In the New Testament, we find Paul giving the Ephesians general instructions for not living as the world does. He writes:
Therefore, do not be foolish, but understand what the will of the Lord is. Ephesians 5:17 ESV
What does "will" mean here? We can't understand God's sovereign will; it is secret until it happens. We are to understand the moral will of God which is revealed in the Bible.
How do you think the term "will" is being used in our text?
And this is the confidence that we have toward him, that if we ask anything according to his will, he hears us. 1 John 5:14 ESV
Are we to pray according to God's sovereign will? No! We don't what God’s sovereign will is until it happens. This must be telling us that we need to pray according to his moral will.
Since God has revealed His moral will to us in the Bible, how can we pray according to His will if we are ignorant of His Word? It is by the Word of God that His will is revealed unto us. It is by the Word, and the Holy Spirit applying, enlightening, and opening the Word that His will is revealed.
It is so important that we read and meditate upon the Word of God. It contains such fullness that we can meditate on it day and night, and there are still depths and a newness revealed unto us of the will of God. How can we come before the Lord praying according to his will if we neglect studying the Bible that has been given to us to reveal His will?
As we read and study the Bible, we learn what God's moral will is; and as we do, we should pray according to what is revealed. We can only be sure of things that are specifically set forth in the word of God. It is vital that you and I know the Word of God so that our prayers may be in harmony with biblical truth.
There is nothing mechanical or magical about prayer. For it to be effective, however, the will of the intercessor needs to be in line with the will of God. Such conformity of wills is brought about only as the believer abides in Christ.
The key to answered prayer is being in such close fellowship with God that we ask for the things that are on His heart. In other words, we take up His agenda with our requests and intercession. The spirit of true prayer is "Thy will be done."
Let me give you a definition of prayer that really helps me to pray as I should. Sometimes we get so caught up in our circumstance that we question the point of prayer. For instance, why even ask if God never answers anyway? Here’s why you should pray. Prayer is a declaration of our dependence. Every time I pray, I am saying, "God, I need you" or "Thank you God for helping me!"
We ask God's forgiveness because we know we are dependent upon Him to forgive. We thank Him in prayer because we know that whatever we are, or have, has come from Him. We petition Him because only He can give us what we need. We know that God resists the proud but gives grace to the humble and that prayer is humility in action. It is saying, "God, I can't do this, so, I come to you acknowledging my need." There is nothing in our Christian experience more than prayer through which we manifest our dependence upon God and by which we glorify God.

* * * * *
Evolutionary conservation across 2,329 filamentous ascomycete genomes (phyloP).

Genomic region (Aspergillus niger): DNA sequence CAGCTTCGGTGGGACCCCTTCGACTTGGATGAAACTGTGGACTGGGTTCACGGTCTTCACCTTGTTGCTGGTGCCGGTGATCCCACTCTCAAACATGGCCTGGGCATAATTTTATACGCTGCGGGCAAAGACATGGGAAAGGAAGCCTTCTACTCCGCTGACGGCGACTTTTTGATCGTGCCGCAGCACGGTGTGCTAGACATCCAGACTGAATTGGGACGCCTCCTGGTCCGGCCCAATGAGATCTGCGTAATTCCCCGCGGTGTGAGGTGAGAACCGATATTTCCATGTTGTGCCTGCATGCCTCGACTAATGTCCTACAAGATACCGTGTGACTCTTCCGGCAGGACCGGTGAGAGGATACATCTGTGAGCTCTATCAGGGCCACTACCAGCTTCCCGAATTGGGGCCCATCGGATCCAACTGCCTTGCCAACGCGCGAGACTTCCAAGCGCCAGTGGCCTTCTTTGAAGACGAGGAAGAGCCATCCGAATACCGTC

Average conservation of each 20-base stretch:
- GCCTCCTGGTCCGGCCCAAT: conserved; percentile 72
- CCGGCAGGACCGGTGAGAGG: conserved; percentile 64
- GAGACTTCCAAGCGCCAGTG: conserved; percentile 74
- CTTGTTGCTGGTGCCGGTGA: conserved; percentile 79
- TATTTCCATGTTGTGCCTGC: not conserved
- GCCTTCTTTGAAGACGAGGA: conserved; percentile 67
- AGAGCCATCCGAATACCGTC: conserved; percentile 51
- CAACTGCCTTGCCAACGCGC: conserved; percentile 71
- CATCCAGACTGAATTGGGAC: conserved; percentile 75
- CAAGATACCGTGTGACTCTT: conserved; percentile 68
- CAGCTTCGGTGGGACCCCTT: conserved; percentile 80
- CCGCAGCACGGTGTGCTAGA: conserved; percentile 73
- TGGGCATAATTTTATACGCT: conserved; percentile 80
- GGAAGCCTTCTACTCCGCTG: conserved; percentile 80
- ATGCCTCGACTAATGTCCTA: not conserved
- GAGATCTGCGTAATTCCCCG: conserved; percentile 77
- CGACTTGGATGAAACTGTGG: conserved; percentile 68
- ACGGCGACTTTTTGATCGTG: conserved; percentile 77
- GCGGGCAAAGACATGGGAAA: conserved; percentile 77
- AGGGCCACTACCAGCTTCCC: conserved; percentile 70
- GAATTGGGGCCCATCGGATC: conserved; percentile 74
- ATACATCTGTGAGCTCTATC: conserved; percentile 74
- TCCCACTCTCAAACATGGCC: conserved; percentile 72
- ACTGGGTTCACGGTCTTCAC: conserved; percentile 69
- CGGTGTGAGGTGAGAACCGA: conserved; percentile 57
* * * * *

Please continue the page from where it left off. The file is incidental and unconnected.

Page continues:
We glorify God by prayer. We ask God to do for us through Christ what we can't do for ourselves. Prayer is the open admission that without God we can do nothing. And prayer is the turning away from ourselves to God in the confidence that He will provide the help we need. Prayer humbles us reveals us as needy. It exalts God as wealthy. In short, prayer is a declaration of our dependence. If this is true, and it is, then we must admit that prayerlessness is a declaration of self-sufficiency. To not pray is to say to Yahweh, "I don’t need you!"
Now think about this for a moment. It is God’s will that we, his creatures, ask Him for things. And it is not just His will; it is His delight:
The sacrifice of the wicked is detestable to the LORD, but the prayer of the upright is his delight. Proverbs 15:8 CSB
If prayer is asking God for things and He delights in our prayer, then God loves to be asked for things. Would you agree with that?
Isaiah tells us that God hears the prayers of his people and responds to them:
Before they call I will answer; while they are yet speaking I will hear. Isaiah 65:24 ESV
In fact, He takes special steps to see to it that He is constantly beseeched:
On your walls, O Jerusalem, I have set watchmen; all the day and all the night they shall never be silent. You who put the LORD in remembrance, take no rest, and give him no rest until he establishes Jerusalem and makes it a praise in the earth. Isaiah 62:6-7 ESV